• Development

How to Use a RAID Log to Manage Risks in Website Project Planning

What is a RAID Log?

Most website design and build projects face challenges. The successful ones often use RAID logs to effectively manage risks.

Managing unexpected issues as they occur can be difficult. However, risks are just potential issues that haven’t happened yet. By planning for them and tracking preventive actions, you can minimize their negative impact.

Tracking risks alongside your activities can lower the chances of them becoming actual issues.

A RAID log is a tool that helps manage four key project challenges: Risks, Assumptions, Issues, and Dependencies.

If you use risk management software, much of this task can be automated. Without software, a manual tracker can be just as useful for setting up large projects.

RAID Planning

What is RAID in project management?

RAID is an acronym that stands for:

  1. Risk: Any uncertain event that could impact the project outcome. Risks should be identified throughout the project lifecycle. A mitigation plan should be created for high-impact or high-likelihood risks, especially around key milestones like launch day.
  2. Assumption: A factor assumed to be true during planning, based on past experiences or estimation techniques. Assumptions must be validated, as incorrect assumptions can lead to issues and delays.
  3. Issue: A problem that currently exists or has already occurred. Issues can result from realized risks, but they are known problems with mitigation plans, like bug fixes or stakeholder availability concerns.
  4. Dependency: A task or event that relies on the outcome of another task or event. When one activity directly impacts another, dependencies can cause issues.

Some project managers use RAAIDD logs, which also include:

  1. Action: Steps taken to mitigate risks or resolve issues. Actions are assigned to team members for accountability.
  2. Decision: Important decisions made during the project, logged for future reference and auditing purposes, especially for sensitive information projects.


woman planning project on work board

Benefits, Best practices & Maintenance


Benefits of using a RAID log

  • They allow an organisation to keep track of decisions made for predicted risks.
  • They allows managers to gain more control and oversight for the long run of the project.
  • They provide confidence to stakeholders that the project is being closely monitored.
  • They enable accountability for mitigated actions.
  • They are useful for project auditing purposes.


Best Practices for using RAID logs

Keep the Log Updated

It’s important to continuously update your log throughout the project life-cycle and make it part of key meeting agendas. With each meeting that’s had, any challenging factors that are discussed should be added to your RAID log to ensure clear visibility and tracking of the potential problem.

Rate Each RAID Item

Consider rating items in your log by likelihood and potential impact. A risk that would completely ruin a project but has zero chance of happening deserves no attention. A risk that is extremely likely to happen but will have no impact deserves even less! Usually we rate our RAID items out of 5 on both scales, and multiply the two scores. Anything that results in a score of 10 or more (e.g. a 3 for likelihood and a 4 for impact, giving a score of 12) deserves the team’s attention to mitigate its potential impact.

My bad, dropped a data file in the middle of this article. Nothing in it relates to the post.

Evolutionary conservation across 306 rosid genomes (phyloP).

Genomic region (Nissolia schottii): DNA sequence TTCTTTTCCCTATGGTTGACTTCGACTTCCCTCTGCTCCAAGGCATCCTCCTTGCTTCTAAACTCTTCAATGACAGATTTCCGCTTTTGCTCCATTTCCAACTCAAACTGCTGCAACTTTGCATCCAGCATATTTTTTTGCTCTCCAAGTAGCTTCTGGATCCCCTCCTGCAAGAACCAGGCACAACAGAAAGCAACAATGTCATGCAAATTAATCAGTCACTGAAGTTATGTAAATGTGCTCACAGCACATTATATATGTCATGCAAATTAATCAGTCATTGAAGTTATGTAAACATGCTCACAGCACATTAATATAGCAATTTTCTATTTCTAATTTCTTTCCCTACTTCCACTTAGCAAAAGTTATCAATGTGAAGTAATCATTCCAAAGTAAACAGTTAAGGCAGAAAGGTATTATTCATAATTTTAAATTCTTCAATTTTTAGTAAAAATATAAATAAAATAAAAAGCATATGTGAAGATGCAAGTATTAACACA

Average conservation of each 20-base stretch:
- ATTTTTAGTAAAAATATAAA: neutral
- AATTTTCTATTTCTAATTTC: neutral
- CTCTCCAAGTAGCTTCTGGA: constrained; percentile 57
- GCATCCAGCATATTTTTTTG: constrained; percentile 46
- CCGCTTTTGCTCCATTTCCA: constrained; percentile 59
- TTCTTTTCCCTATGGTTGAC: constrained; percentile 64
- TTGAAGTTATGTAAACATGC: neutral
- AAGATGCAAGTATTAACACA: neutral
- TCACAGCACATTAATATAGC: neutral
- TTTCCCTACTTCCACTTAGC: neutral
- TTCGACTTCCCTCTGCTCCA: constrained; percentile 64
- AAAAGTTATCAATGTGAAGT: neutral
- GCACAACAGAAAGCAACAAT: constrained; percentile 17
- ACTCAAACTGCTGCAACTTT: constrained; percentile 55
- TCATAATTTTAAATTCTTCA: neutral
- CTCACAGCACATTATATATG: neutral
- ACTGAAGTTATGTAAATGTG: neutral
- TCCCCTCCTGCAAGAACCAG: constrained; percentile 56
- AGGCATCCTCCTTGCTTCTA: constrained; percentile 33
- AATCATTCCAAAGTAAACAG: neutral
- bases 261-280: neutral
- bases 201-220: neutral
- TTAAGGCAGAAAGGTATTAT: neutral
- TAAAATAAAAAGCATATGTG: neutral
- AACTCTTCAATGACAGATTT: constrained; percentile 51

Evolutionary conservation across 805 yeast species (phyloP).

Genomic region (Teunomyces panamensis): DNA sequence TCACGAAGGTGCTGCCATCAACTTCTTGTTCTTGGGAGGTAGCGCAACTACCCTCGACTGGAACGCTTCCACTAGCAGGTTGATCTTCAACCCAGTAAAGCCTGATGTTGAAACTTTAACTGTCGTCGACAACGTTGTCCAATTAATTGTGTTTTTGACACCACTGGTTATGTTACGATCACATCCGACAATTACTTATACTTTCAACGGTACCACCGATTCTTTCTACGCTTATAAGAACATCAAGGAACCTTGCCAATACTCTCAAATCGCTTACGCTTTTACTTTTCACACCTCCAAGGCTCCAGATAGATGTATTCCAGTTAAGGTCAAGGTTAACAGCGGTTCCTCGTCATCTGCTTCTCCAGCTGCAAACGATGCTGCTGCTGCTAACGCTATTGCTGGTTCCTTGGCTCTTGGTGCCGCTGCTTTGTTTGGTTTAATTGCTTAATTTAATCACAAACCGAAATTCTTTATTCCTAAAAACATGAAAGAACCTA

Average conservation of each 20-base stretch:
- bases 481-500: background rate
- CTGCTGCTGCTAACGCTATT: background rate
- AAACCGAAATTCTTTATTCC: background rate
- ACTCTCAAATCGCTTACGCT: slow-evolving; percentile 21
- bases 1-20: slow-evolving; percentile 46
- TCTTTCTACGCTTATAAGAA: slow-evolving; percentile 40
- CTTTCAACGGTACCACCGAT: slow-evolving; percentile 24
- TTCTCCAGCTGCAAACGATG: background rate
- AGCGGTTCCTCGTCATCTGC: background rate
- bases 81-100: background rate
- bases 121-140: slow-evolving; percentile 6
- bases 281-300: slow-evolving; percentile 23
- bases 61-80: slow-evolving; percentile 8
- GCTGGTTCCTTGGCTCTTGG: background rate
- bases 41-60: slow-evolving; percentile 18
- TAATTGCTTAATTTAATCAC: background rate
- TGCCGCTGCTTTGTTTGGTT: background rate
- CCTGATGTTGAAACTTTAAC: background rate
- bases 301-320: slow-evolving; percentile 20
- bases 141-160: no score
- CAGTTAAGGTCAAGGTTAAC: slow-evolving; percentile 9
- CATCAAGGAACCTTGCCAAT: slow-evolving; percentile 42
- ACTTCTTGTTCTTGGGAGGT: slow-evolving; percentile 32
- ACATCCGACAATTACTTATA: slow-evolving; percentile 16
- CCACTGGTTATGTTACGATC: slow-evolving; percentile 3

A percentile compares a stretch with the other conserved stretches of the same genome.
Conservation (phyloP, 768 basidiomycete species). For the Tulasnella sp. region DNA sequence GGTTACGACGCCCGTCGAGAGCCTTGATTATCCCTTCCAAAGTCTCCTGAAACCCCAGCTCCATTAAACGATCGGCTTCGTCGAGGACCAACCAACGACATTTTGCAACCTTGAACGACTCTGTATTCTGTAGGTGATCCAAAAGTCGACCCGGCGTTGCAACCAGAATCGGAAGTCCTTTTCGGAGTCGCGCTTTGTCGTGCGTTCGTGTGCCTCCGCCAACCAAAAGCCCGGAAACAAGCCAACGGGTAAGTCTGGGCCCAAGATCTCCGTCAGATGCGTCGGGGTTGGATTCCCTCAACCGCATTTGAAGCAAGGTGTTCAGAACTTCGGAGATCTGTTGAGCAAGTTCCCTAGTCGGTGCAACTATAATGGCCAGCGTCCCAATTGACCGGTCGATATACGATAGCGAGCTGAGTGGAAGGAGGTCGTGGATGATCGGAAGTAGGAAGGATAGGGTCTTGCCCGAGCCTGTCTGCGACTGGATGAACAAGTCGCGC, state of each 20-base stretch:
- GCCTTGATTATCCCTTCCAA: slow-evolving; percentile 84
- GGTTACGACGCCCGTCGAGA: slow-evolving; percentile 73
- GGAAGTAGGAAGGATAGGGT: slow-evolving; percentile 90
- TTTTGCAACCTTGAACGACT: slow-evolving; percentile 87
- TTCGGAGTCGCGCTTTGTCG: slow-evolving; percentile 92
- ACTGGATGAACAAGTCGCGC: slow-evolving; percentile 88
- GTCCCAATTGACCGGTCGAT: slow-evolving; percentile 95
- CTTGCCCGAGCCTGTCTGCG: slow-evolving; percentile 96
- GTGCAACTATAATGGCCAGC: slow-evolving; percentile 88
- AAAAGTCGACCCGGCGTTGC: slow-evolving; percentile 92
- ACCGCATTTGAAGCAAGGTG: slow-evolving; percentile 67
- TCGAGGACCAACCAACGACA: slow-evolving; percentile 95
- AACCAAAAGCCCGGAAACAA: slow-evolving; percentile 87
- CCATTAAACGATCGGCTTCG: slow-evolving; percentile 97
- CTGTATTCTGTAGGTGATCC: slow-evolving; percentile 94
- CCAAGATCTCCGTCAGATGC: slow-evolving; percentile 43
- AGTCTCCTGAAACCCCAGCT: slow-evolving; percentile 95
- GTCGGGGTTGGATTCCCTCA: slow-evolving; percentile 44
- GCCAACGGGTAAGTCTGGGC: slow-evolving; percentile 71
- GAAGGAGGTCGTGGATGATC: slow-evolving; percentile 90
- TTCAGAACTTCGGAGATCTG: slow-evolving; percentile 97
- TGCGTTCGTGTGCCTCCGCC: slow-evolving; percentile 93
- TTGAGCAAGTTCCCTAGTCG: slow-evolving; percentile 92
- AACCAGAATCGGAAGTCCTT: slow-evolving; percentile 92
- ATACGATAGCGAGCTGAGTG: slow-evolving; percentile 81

Stay Accountable to the Log

Accountability and responsibilities of each items should be distributed to the relevant task owners. This means that everyone who has visibility of the RAID log knows which areas they are personally responsible for, and what they need to do to stay on top of these aspects of the project. It also means that when the log is revisited, the task owner can be kept to account.

Consider Assumptions and Dependencies

It’s important to consider that Assumptions and Dependencies are just as dangerous as Risks and Issues. Risks and Issues tend to get the team’s focus, but an example of an assumption might be ‘We are assuming that the software will have an API for us to integrate with’. If the software does not have such an API, it could massively increase the required development budget for the project.

Make it Accessible

Lastly, RAID logs should be placed in a central repository for all project stakeholders to have access to and play their part in maintaining.

excel row displaying raid log table

How to Maintain a RAID Log

Maintaining the log is a fairly straightforward process; a simple excel sheet is all you need to get started. You can take a look at our RAID template in the image above.

Start by creating document control sheet outlining the following:

  • Title of the project
  • Date
  • Owner/Author
  • Version
  • Revision Date
  • Scope
  • References

The second sheet consists of the RAID log table consisting of the following columns: 

  • ID
  • Date Identified
  • Identified by
  • Owner
  • RAID or RAAIDD Type
  • Description
  • Impact score
  • Severity
  • Next steps
  • Status
  • Comments


That’s it! You can now get started on your next project using this RAID log template outline. Start populating the table and continuously monitor the status of each line item throughout the project. Consider storing your file in an accessible drive or central repository and your stakeholders will appreciate the transparency. If you want further your skillset, review Prince2 RAID log chapters or partner with a digital agency

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